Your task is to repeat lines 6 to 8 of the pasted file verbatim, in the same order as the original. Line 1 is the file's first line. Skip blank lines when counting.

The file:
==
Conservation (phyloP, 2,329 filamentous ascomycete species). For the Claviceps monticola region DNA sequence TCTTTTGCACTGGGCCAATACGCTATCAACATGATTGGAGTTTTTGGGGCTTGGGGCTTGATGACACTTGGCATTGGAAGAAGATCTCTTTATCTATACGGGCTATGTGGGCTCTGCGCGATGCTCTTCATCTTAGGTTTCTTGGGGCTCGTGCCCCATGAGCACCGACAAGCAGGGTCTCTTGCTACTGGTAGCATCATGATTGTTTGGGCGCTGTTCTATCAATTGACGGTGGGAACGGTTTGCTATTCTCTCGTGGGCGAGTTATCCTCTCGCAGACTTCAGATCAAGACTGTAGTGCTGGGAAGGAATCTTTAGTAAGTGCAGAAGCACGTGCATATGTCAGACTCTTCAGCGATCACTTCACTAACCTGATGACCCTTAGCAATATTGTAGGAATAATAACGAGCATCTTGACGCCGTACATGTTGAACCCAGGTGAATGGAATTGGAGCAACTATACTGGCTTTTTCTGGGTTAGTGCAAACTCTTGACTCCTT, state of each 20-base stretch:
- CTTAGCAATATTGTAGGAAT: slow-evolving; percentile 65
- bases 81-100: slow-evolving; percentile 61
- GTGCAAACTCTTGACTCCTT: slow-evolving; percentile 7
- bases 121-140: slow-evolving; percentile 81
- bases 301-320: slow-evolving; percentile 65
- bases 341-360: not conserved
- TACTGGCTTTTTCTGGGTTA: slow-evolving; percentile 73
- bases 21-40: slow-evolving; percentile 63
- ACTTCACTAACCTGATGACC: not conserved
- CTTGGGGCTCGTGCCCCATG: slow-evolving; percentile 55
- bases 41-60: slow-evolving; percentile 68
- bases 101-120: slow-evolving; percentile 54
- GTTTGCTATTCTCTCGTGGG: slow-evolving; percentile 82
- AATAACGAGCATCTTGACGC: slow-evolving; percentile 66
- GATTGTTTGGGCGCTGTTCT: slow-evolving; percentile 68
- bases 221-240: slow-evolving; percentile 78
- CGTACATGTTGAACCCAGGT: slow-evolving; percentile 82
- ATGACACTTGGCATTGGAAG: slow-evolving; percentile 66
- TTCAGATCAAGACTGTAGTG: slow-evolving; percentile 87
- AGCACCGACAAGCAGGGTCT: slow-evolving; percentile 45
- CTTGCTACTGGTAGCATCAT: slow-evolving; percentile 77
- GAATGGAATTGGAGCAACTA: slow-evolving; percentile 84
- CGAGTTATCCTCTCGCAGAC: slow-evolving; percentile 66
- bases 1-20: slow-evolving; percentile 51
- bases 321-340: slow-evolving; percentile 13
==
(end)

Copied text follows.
- bases 301-320: slow-evolving; percentile 65
- bases 341-360: not conserved
- TACTGGCTTTTTCTGGGTTA: slow-evolving; percentile 73